The European Union (EU) is preparing to take legal action against the British government for unilaterally exempting itself from the Brexit withdrawal agreement.
The European Union (EU) has given the UK one month to remove the controversial provisions of the Domestic Trade Bill, which empowers the government to withdraw from the agreement.
The European Commission has decided to take legal action if the violation is not rectified within this time period.
The UK had earlier been asked to remove the controversial terms but did not do so. It was in this context that the official notice was issued.
Britain was asked to remove the harmful provisions of the bill by the end of September, and that deadline expired yesterday. That is why legal action is being taken.
The UK government has already admitted that the bill violates international law.
Ursula von Der Lane, president of the European Commission, said in a letter that the commission had violated Articles 4 and 5 on the good faith of the withdrawal agreement.
The bill violates the obligation to maintain good faith, which is the basis of the withdrawal agreement. If the bill becomes law, it will be a violation of the Northern Ireland Protocol, the commission president said.
The letter asked for a reply within a month, the president said. “This is the first step in the process,” she said.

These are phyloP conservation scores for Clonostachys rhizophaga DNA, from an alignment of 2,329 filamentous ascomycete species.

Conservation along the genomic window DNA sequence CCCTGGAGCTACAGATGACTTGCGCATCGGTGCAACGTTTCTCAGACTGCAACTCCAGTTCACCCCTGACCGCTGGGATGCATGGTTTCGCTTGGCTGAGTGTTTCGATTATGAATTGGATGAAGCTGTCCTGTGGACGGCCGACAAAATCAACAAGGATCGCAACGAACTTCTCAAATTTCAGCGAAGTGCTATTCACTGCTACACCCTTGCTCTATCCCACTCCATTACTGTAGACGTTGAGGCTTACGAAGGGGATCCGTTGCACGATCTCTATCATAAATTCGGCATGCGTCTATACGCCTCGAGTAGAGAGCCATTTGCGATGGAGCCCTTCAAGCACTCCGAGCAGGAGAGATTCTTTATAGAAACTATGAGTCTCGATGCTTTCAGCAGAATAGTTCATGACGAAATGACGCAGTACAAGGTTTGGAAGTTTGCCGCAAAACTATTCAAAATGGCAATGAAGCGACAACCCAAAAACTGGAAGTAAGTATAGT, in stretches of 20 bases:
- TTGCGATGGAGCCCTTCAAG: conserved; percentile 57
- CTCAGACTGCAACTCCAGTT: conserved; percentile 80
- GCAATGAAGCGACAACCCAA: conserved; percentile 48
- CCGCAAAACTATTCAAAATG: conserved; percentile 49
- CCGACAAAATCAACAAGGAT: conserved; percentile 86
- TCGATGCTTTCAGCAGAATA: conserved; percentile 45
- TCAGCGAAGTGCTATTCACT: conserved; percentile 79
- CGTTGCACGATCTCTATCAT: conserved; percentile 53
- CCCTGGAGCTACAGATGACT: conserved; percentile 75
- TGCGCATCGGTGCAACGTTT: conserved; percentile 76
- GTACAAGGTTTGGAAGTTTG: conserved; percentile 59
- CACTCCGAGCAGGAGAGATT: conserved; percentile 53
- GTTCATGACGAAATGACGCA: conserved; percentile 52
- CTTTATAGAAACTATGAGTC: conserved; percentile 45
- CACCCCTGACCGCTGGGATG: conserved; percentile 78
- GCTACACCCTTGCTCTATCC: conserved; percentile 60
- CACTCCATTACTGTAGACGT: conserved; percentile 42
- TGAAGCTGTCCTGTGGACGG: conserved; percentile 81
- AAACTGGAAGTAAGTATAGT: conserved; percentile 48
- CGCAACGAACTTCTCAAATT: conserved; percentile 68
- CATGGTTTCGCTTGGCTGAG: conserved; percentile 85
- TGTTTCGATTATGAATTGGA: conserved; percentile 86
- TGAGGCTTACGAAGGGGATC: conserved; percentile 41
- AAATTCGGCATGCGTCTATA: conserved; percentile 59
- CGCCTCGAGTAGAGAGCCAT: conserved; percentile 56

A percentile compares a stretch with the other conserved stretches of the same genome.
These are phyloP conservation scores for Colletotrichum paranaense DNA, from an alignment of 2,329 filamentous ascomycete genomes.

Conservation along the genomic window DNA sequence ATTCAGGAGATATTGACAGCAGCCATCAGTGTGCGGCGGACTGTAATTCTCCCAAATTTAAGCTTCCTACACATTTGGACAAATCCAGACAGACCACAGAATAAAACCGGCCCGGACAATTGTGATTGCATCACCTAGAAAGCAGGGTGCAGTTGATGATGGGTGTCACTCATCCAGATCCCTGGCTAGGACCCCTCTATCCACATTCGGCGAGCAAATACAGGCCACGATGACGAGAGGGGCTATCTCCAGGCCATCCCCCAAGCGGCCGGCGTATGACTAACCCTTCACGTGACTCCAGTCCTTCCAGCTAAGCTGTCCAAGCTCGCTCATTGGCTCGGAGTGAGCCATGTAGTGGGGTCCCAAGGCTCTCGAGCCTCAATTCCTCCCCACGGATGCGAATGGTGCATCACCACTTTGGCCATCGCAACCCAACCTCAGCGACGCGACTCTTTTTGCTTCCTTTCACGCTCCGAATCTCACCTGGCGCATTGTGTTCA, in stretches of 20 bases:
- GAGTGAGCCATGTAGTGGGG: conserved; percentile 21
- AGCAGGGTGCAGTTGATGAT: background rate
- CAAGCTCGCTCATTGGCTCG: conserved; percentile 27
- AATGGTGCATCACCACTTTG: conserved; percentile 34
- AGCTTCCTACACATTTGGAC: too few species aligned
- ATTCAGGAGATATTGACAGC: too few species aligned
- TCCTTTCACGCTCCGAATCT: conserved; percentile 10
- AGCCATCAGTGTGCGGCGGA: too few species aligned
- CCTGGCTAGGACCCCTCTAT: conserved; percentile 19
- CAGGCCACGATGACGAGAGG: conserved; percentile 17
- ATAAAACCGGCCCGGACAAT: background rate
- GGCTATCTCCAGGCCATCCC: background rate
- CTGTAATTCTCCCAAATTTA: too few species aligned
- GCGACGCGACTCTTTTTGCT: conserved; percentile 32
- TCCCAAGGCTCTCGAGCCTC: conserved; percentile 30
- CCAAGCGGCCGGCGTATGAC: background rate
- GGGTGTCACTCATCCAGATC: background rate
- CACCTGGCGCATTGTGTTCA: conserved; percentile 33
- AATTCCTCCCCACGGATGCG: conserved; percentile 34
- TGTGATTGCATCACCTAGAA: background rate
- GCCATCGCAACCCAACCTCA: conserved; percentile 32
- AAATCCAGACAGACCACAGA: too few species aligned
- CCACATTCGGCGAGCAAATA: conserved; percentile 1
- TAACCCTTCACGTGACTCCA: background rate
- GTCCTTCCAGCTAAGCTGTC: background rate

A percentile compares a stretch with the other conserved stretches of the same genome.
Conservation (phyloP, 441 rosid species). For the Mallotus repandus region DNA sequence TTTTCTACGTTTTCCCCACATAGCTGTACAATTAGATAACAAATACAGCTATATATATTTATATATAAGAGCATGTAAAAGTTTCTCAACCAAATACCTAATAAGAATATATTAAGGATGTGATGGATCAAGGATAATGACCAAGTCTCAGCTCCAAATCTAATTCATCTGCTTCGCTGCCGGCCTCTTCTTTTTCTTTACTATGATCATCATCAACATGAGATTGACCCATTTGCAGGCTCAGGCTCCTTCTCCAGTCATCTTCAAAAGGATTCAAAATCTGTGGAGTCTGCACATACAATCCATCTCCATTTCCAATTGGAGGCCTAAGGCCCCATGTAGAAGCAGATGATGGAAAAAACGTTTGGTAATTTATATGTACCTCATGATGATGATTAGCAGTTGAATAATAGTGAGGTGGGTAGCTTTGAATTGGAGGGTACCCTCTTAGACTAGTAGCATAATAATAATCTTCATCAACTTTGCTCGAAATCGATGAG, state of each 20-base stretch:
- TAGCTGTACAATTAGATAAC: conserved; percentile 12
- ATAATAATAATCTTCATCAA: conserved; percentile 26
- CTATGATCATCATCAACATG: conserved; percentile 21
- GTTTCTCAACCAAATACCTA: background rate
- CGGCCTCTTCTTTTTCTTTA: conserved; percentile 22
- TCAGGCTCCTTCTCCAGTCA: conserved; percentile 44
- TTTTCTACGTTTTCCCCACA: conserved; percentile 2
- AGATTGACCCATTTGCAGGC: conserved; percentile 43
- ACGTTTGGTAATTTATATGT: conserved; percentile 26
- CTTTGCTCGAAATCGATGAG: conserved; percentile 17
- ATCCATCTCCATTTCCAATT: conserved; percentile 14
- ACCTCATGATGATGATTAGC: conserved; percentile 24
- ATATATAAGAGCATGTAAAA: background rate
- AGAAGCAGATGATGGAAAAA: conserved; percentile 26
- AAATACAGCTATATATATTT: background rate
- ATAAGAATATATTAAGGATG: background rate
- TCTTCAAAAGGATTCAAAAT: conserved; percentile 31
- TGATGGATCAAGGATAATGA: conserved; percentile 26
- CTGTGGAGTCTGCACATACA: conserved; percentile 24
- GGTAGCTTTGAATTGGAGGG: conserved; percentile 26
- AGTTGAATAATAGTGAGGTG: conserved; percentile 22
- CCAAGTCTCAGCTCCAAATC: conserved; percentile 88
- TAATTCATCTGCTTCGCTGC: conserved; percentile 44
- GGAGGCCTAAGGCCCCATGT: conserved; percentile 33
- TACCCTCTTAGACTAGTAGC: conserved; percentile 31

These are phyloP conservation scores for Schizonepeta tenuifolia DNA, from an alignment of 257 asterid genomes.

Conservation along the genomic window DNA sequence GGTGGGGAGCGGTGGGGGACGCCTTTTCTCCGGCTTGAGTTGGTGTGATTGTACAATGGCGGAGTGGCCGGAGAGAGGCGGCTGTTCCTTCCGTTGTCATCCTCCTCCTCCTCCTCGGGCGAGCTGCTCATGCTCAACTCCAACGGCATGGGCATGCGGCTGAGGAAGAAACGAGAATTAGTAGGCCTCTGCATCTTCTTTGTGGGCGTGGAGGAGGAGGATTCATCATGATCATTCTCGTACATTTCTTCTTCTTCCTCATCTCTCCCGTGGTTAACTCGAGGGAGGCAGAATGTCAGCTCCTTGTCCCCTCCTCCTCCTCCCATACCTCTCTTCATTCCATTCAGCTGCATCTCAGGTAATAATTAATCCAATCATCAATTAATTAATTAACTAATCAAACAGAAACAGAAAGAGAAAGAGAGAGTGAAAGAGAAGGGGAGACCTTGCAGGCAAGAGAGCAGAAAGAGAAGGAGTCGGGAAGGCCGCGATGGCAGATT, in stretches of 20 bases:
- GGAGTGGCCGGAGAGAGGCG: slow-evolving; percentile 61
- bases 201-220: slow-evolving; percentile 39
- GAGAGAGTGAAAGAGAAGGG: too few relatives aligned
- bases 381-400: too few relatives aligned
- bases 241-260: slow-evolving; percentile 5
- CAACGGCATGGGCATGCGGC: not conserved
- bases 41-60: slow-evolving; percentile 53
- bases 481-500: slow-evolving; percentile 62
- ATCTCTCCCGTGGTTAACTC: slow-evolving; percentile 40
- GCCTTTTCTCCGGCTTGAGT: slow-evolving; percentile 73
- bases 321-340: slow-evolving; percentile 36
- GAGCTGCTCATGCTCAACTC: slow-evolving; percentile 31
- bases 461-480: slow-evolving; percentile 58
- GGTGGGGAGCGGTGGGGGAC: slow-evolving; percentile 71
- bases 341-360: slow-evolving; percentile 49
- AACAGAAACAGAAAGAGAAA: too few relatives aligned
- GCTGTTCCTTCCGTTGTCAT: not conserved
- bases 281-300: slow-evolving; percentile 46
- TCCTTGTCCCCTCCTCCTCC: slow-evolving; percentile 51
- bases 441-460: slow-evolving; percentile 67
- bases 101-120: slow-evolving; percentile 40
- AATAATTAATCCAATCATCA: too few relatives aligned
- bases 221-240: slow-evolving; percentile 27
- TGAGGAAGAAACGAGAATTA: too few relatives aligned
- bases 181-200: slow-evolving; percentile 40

At the same time, it is known that the cabinet of President von Der Lane and the Marosefovic cabinet coordinated its contents after several corrections. Marosefovic is a representative of the European Commission on the European Union-UK Joint Committee, which oversees the implementation of the withdrawal agreement.
Meanwhile, President von Der Lane discussed the issue with Prime Minister Michael Martin, who is in Brussels for a two-day summit.
The possibility of a free trade agreement between the European Union and the UK in the coming weeks was also discussed. Prime Minister Michael Martin said Ireland fully supported the commission’s actions.
The Prime Minister also expressed concern that a free trade agreement between the European Union and the UK was still possible but doubted whether today’s legal action would weaken the possibility of negotiations.
He said they would discuss how the European Union would deal with Brexit in the coming weeks.
The agreement is convinced of the need to reach an agreement with the UK to form a comprehensive future relationship. He added that it would benefit Europe, the UK and Ireland.
Prime Minister Martin will speak at today’s summit on the implications of Brexit. Martin took to Twitter to say that Covid had discussed the recovery fund and Brexit with von der Lane.
Meanwhile, Deputy Prime Minister Leo Varadkar said in an online interview that the European Union could reach a tariff-free quota free deal with Britain.